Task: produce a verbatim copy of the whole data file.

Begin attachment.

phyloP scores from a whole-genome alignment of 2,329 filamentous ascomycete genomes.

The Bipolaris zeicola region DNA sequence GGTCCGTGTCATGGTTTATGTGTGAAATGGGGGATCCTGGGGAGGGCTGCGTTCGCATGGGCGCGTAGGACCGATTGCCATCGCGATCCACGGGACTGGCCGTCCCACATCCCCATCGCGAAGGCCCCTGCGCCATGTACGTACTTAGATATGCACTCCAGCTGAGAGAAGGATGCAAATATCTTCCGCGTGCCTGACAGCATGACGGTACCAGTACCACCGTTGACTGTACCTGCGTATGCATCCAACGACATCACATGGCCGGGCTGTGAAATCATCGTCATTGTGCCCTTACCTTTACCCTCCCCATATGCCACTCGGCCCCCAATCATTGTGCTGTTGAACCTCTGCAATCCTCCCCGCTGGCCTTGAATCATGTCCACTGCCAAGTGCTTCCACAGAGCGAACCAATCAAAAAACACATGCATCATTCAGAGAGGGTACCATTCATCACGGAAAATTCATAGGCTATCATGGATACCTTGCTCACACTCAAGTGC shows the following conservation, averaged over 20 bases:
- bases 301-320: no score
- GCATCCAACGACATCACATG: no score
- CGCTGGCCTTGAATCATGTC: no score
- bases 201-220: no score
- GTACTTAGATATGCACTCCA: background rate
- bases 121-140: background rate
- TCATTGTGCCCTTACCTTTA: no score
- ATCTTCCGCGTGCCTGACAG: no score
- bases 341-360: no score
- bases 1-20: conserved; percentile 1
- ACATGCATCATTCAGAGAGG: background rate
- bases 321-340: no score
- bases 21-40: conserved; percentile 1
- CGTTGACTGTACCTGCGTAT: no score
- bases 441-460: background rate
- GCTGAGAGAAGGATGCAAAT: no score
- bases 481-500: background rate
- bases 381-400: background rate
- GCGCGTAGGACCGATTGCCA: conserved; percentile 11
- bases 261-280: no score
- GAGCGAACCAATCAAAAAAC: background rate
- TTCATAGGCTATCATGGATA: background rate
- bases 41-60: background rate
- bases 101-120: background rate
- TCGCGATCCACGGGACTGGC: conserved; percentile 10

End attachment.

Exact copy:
phyloP scores from a whole-genome alignment of 2,329 filamentous ascomycete genomes.

The Bipolaris zeicola region DNA sequence GGTCCGTGTCATGGTTTATGTGTGAAATGGGGGATCCTGGGGAGGGCTGCGTTCGCATGGGCGCGTAGGACCGATTGCCATCGCGATCCACGGGACTGGCCGTCCCACATCCCCATCGCGAAGGCCCCTGCGCCATGTACGTACTTAGATATGCACTCCAGCTGAGAGAAGGATGCAAATATCTTCCGCGTGCCTGACAGCATGACGGTACCAGTACCACCGTTGACTGTACCTGCGTATGCATCCAACGACATCACATGGCCGGGCTGTGAAATCATCGTCATTGTGCCCTTACCTTTACCCTCCCCATATGCCACTCGGCCCCCAATCATTGTGCTGTTGAACCTCTGCAATCCTCCCCGCTGGCCTTGAATCATGTCCACTGCCAAGTGCTTCCACAGAGCGAACCAATCAAAAAACACATGCATCATTCAGAGAGGGTACCATTCATCACGGAAAATTCATAGGCTATCATGGATACCTTGCTCACACTCAAGTGC shows the following conservation, averaged over 20 bases:
- bases 301-320: no score
- GCATCCAACGACATCACATG: no score
- CGCTGGCCTTGAATCATGTC: no score
- bases 201-220: no score
- GTACTTAGATATGCACTCCA: background rate
- bases 121-140: background rate
- TCATTGTGCCCTTACCTTTA: no score
- ATCTTCCGCGTGCCTGACAG: no score
- bases 341-360: no score
- bases 1-20: conserved; percentile 1
- ACATGCATCATTCAGAGAGG: background rate
- bases 321-340: no score
- bases 21-40: conserved; percentile 1
- CGTTGACTGTACCTGCGTAT: no score
- bases 441-460: background rate
- GCTGAGAGAAGGATGCAAAT: no score
- bases 481-500: background rate
- bases 381-400: background rate
- GCGCGTAGGACCGATTGCCA: conserved; percentile 11
- bases 261-280: no score
- GAGCGAACCAATCAAAAAAC: background rate
- TTCATAGGCTATCATGGATA: background rate
- bases 41-60: background rate
- bases 101-120: background rate
- TCGCGATCCACGGGACTGGC: conserved; percentile 10